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Clin Exp Reprod Med > Volume 48(4); 2021 > Article
Sills and Wood: Progress in human ovarian rejuvenation: Current platelet-rich plasma and condensed cytokine research activity by scope and international origin



As clinicians and patients await consensus on intraovarian platelet-rich plasma (PRP) treatment, this project evaluated contemporary research trends in the literature.


A PubMed/NLM search aggregated all ovarian PRP-related publications (n=54) to evaluate their scope, abstract utility, submission-to-publication interval, journal selected, article processing charge (APC), free reader access to full-text manuscripts, number and nationality of authors, and inclusion of international collaborators. The NIH Clinical Trials database was also audited.


Published output on intraovarian PRP has increased consistently since 2016, especially among investigators in Greece, Iran, USA, and Turkey. Between 2013 and 2021, 42 articles met the relevancy criteria, of which 40.5% reported clinical studies, small series, or case reports, 33% described experimental animal models, and 23.8% were opinion/review papers. Only two works included a placebo control group. The submission-to-publication interval (mean±standard deviation) was 130±96 days, there were 5.9±3.2 authors per project, and journals invoiced US $1,642±1,466 (range, $0–$3,860) for APCs.


There was no correlation between APC and time to publish (Pearson’s r=–0.01). Abstract content was inconsistent; sample size and patient age were often missing, yet free full-text “open access” was available for most publications (59.5%). The NIH Clinical Trials portal lists eight registered studies on “ovarian rejuvenation,” of which two are actively recruiting patients, while four have been terminated or have an uncertain status. Two studies have concluded, with results from one posted to the NIH website. PRP and its derivatives for ovarian treatment show early promise, but require further investigation. Research is accelerating and should be encouraged, particularly placebo-controlled randomized clinical trials.


The pace of intraovarian platelet-rich plasma (PRP) research has increased since the revolutionary work by Pantos et al. in 2016 [1]. Their study was the first to describe a novel PRP application, outlining how a non-pharmacologic method can ameliorate the consequences of ovarian senescence. While hormone replacement therapy (HRT) for menopause and advanced reproductive technologies/in vitro fertilization (IVF) for infertility are well established and familiar [2], the exploration of workable alternatives is important. Successful return of menses after menopause (as a substitute for HRT) and healthy term live births for infertility patients (either with IVF or as unassisted conceptions) following intraovarian PRP have placed this procedure under intense scrutiny, as expected. While intraovarian PRP research remains developmental and nonuniform, a related challenge exists concerning how reports discussing this experimental treatment enter the literature. Against this background, our analysis addressed these open questions: (1) how have basic science research and experience with intraovarian PRP evolved in recent years, (2) what publishing options are most commonly used by those working in this specific arena, and (3) are there features of the literature that can better meet the needs of the medical authorship community?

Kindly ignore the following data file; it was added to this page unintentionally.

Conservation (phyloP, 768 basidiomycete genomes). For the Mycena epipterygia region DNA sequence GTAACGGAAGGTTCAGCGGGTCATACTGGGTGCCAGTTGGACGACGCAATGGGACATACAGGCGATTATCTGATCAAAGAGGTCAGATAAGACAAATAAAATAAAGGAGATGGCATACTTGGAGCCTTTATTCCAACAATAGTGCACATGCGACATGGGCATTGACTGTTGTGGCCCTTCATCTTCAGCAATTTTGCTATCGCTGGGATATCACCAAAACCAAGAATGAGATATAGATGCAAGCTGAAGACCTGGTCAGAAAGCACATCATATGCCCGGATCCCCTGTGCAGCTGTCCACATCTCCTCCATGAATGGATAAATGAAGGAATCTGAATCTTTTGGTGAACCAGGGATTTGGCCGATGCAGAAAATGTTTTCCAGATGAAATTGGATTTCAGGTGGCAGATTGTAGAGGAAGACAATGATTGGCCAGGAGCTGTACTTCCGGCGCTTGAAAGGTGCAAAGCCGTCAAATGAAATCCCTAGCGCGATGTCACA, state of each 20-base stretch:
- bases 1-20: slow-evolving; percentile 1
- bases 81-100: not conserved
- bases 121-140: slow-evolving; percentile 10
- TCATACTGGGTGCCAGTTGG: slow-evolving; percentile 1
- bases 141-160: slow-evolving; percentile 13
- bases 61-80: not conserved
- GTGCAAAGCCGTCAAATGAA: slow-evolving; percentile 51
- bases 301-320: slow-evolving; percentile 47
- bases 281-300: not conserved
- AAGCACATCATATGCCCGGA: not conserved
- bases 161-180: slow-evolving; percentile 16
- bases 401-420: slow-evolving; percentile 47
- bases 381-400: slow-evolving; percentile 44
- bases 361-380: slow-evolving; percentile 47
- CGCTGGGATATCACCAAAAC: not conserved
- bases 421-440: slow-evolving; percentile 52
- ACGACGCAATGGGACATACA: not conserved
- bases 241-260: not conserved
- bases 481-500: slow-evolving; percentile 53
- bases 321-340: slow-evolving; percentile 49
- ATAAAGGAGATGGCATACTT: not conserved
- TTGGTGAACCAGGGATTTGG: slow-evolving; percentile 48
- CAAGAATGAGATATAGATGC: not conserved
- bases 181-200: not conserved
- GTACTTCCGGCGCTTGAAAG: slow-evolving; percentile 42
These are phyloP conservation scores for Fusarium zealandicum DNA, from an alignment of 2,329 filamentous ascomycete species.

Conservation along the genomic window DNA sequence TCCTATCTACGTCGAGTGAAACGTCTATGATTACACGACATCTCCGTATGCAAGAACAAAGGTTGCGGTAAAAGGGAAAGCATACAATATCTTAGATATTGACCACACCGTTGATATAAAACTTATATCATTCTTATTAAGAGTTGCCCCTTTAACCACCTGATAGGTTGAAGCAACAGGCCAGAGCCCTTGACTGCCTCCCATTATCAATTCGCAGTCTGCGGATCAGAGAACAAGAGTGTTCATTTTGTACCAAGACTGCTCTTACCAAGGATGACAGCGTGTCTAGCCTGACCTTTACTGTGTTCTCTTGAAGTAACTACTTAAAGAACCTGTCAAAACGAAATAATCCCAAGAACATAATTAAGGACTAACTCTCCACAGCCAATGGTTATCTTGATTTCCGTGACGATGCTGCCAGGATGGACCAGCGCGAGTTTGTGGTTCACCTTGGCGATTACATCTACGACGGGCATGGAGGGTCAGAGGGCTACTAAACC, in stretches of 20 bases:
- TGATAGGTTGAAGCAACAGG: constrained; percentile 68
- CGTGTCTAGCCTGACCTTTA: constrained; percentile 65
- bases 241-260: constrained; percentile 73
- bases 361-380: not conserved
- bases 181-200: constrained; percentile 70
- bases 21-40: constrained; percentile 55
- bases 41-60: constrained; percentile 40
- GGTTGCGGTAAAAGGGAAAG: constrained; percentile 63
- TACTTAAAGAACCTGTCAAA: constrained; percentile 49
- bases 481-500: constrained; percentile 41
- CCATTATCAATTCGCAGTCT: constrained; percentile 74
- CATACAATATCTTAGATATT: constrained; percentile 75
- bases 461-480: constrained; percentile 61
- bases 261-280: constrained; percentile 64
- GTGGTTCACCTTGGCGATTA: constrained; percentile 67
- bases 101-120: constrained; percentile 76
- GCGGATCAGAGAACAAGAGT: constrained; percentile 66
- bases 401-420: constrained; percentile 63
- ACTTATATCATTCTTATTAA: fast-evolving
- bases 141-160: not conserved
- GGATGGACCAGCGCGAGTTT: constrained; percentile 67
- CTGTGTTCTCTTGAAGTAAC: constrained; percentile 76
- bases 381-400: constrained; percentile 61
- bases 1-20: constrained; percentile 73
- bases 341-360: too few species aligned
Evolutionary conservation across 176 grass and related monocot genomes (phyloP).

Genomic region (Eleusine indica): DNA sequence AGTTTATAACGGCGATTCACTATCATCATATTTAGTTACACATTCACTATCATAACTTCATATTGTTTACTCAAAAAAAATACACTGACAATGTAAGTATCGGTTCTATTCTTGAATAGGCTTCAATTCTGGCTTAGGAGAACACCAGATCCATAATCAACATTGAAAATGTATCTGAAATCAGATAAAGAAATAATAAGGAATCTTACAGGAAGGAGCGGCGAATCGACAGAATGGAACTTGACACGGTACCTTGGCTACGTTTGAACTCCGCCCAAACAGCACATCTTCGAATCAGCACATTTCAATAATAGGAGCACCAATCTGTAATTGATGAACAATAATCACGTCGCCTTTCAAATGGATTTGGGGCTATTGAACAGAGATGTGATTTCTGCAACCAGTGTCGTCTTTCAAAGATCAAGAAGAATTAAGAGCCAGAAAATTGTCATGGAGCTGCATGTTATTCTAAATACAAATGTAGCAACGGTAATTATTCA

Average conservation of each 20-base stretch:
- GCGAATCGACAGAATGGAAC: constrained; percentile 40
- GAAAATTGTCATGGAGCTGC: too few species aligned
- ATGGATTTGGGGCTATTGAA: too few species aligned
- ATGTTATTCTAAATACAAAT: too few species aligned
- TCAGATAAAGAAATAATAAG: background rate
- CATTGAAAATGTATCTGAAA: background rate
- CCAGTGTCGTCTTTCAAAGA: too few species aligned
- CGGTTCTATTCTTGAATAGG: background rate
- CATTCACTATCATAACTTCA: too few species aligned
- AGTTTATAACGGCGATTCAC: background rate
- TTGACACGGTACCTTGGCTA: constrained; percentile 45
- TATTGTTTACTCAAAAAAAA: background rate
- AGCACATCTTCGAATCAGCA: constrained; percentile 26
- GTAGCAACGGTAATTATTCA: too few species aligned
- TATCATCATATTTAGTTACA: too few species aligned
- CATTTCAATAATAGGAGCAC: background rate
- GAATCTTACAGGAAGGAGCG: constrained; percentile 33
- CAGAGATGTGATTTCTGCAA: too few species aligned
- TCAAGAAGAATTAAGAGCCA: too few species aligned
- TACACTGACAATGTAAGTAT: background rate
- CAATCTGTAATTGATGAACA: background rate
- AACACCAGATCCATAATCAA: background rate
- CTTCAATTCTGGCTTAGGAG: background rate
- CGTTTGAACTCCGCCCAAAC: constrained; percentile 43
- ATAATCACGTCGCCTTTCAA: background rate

The standard Medical Subject Heading terms “ovarian” AND “platelet rich plasma” were used to conduct a Boolean search on the U.S. NLM PubMed platform to retrieve publications for analysis. Manuscripts accessed with the following terms/key words were also queried: “ovarian,” “ovary,” “PRP,” “platelet rich plasma,” and “rejuvenation.” All results were compared (Supplementary Material 1) and the current analysis was performed on the search that returned the largest set (n=54). Papers were removed if the subject was outside the scope of reproductive biology (n=12). Next, the following information was recorded from all remaining abstracts: manuscript type (original data vs. review), veterinary versus human research, sample size, patient age data, the inclusion of a placebo group, the total number of listed authors, the nationality of the first author’s institution, and the availability of free full-text access to the publication. The interval between manuscript submission and publication was also computed from the date information for each article, if given. Article processing charges (APCs) were determined from journal homepages. Information on current clinical study activity in the “ovarian rejuvenation” space was collected from the U.S. NIH Clinical Trials internet portal ( where a similar audit was undertaken. No identifiable patient-level data were included for analysis in this study.


1. Scholarly output